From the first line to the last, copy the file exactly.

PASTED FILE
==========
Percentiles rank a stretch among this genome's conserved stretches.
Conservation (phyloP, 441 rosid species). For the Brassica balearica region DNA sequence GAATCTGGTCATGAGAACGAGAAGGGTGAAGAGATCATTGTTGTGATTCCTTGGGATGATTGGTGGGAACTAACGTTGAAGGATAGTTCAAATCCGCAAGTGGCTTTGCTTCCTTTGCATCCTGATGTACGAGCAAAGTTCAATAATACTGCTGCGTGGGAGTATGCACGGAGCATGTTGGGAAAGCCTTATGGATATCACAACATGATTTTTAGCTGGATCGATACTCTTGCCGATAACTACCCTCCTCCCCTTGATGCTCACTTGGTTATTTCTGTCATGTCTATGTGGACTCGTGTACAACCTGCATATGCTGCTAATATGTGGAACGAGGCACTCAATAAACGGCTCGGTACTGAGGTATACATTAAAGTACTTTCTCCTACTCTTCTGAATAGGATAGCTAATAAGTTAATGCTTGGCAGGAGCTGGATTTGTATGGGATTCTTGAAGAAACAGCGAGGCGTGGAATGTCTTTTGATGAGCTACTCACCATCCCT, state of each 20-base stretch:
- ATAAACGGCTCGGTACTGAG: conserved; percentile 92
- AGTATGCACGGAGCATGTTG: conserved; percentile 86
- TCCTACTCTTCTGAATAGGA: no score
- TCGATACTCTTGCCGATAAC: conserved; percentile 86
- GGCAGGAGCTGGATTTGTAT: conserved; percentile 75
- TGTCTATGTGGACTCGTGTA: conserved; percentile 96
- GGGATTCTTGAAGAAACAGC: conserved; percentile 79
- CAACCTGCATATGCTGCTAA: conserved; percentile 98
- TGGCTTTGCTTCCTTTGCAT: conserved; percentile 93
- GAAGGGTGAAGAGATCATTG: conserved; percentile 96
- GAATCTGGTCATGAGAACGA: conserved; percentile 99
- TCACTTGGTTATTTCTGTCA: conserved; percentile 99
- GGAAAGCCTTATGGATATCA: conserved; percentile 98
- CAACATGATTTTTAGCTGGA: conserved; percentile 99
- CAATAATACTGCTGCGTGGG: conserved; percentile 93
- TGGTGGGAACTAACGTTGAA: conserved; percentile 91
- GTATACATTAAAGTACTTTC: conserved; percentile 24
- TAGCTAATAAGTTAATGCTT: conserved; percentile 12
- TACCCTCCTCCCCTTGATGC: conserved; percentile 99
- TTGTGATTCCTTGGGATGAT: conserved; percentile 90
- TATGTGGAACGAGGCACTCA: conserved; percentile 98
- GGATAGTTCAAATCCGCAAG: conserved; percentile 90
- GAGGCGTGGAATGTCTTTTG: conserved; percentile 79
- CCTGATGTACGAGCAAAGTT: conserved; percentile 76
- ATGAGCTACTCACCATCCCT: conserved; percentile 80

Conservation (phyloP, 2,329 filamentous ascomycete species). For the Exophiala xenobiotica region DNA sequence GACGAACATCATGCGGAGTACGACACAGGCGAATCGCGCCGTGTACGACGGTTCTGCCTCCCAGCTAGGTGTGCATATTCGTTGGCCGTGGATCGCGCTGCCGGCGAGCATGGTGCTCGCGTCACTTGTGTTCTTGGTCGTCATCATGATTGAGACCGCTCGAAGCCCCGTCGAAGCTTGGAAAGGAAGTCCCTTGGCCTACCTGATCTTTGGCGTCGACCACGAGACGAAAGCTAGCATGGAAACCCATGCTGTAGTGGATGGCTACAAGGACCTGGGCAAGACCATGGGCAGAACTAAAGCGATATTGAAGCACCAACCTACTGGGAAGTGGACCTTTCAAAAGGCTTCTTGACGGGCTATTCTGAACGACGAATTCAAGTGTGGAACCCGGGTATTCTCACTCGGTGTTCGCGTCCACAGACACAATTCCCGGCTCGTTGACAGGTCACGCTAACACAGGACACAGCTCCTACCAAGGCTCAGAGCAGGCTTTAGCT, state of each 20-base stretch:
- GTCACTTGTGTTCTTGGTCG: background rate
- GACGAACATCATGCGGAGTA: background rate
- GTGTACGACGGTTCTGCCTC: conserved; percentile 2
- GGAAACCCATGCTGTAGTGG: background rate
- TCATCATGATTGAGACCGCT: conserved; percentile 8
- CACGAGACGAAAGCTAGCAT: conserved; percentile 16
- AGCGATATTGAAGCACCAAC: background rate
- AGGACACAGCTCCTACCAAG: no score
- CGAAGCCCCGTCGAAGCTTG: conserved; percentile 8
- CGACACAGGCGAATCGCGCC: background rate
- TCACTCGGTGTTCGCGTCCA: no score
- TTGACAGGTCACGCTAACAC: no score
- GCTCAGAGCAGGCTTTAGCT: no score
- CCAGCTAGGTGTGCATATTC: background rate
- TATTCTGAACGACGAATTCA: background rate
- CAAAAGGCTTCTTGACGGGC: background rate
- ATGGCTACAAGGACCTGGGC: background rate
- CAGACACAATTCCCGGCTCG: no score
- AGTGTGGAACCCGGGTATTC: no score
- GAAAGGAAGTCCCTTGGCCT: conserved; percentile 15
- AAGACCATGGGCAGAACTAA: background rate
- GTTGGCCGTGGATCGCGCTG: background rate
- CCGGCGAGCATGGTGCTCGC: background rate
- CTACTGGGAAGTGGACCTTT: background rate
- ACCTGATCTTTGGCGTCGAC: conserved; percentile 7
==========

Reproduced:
Percentiles rank a stretch among this genome's conserved stretches.
Conservation (phyloP, 441 rosid species). For the Brassica balearica region DNA sequence GAATCTGGTCATGAGAACGAGAAGGGTGAAGAGATCATTGTTGTGATTCCTTGGGATGATTGGTGGGAACTAACGTTGAAGGATAGTTCAAATCCGCAAGTGGCTTTGCTTCCTTTGCATCCTGATGTACGAGCAAAGTTCAATAATACTGCTGCGTGGGAGTATGCACGGAGCATGTTGGGAAAGCCTTATGGATATCACAACATGATTTTTAGCTGGATCGATACTCTTGCCGATAACTACCCTCCTCCCCTTGATGCTCACTTGGTTATTTCTGTCATGTCTATGTGGACTCGTGTACAACCTGCATATGCTGCTAATATGTGGAACGAGGCACTCAATAAACGGCTCGGTACTGAGGTATACATTAAAGTACTTTCTCCTACTCTTCTGAATAGGATAGCTAATAAGTTAATGCTTGGCAGGAGCTGGATTTGTATGGGATTCTTGAAGAAACAGCGAGGCGTGGAATGTCTTTTGATGAGCTACTCACCATCCCT, state of each 20-base stretch:
- ATAAACGGCTCGGTACTGAG: conserved; percentile 92
- AGTATGCACGGAGCATGTTG: conserved; percentile 86
- TCCTACTCTTCTGAATAGGA: no score
- TCGATACTCTTGCCGATAAC: conserved; percentile 86
- GGCAGGAGCTGGATTTGTAT: conserved; percentile 75
- TGTCTATGTGGACTCGTGTA: conserved; percentile 96
- GGGATTCTTGAAGAAACAGC: conserved; percentile 79
- CAACCTGCATATGCTGCTAA: conserved; percentile 98
- TGGCTTTGCTTCCTTTGCAT: conserved; percentile 93
- GAAGGGTGAAGAGATCATTG: conserved; percentile 96
- GAATCTGGTCATGAGAACGA: conserved; percentile 99
- TCACTTGGTTATTTCTGTCA: conserved; percentile 99
- GGAAAGCCTTATGGATATCA: conserved; percentile 98
- CAACATGATTTTTAGCTGGA: conserved; percentile 99
- CAATAATACTGCTGCGTGGG: conserved; percentile 93
- TGGTGGGAACTAACGTTGAA: conserved; percentile 91
- GTATACATTAAAGTACTTTC: conserved; percentile 24
- TAGCTAATAAGTTAATGCTT: conserved; percentile 12
- TACCCTCCTCCCCTTGATGC: conserved; percentile 99
- TTGTGATTCCTTGGGATGAT: conserved; percentile 90
- TATGTGGAACGAGGCACTCA: conserved; percentile 98
- GGATAGTTCAAATCCGCAAG: conserved; percentile 90
- GAGGCGTGGAATGTCTTTTG: conserved; percentile 79
- CCTGATGTACGAGCAAAGTT: conserved; percentile 76
- ATGAGCTACTCACCATCCCT: conserved; percentile 80

Conservation (phyloP, 2,329 filamentous ascomycete species). For the Exophiala xenobiotica region DNA sequence GACGAACATCATGCGGAGTACGACACAGGCGAATCGCGCCGTGTACGACGGTTCTGCCTCCCAGCTAGGTGTGCATATTCGTTGGCCGTGGATCGCGCTGCCGGCGAGCATGGTGCTCGCGTCACTTGTGTTCTTGGTCGTCATCATGATTGAGACCGCTCGAAGCCCCGTCGAAGCTTGGAAAGGAAGTCCCTTGGCCTACCTGATCTTTGGCGTCGACCACGAGACGAAAGCTAGCATGGAAACCCATGCTGTAGTGGATGGCTACAAGGACCTGGGCAAGACCATGGGCAGAACTAAAGCGATATTGAAGCACCAACCTACTGGGAAGTGGACCTTTCAAAAGGCTTCTTGACGGGCTATTCTGAACGACGAATTCAAGTGTGGAACCCGGGTATTCTCACTCGGTGTTCGCGTCCACAGACACAATTCCCGGCTCGTTGACAGGTCACGCTAACACAGGACACAGCTCCTACCAAGGCTCAGAGCAGGCTTTAGCT, state of each 20-base stretch:
- GTCACTTGTGTTCTTGGTCG: background rate
- GACGAACATCATGCGGAGTA: background rate
- GTGTACGACGGTTCTGCCTC: conserved; percentile 2
- GGAAACCCATGCTGTAGTGG: background rate
- TCATCATGATTGAGACCGCT: conserved; percentile 8
- CACGAGACGAAAGCTAGCAT: conserved; percentile 16
- AGCGATATTGAAGCACCAAC: background rate
- AGGACACAGCTCCTACCAAG: no score
- CGAAGCCCCGTCGAAGCTTG: conserved; percentile 8
- CGACACAGGCGAATCGCGCC: background rate
- TCACTCGGTGTTCGCGTCCA: no score
- TTGACAGGTCACGCTAACAC: no score
- GCTCAGAGCAGGCTTTAGCT: no score
- CCAGCTAGGTGTGCATATTC: background rate
- TATTCTGAACGACGAATTCA: background rate
- CAAAAGGCTTCTTGACGGGC: background rate
- ATGGCTACAAGGACCTGGGC: background rate
- CAGACACAATTCCCGGCTCG: no score
- AGTGTGGAACCCGGGTATTC: no score
- GAAAGGAAGTCCCTTGGCCT: conserved; percentile 15
- AAGACCATGGGCAGAACTAA: background rate
- GTTGGCCGTGGATCGCGCTG: background rate
- CCGGCGAGCATGGTGCTCGC: background rate
- CTACTGGGAAGTGGACCTTT: background rate
- ACCTGATCTTTGGCGTCGAC: conserved; percentile 7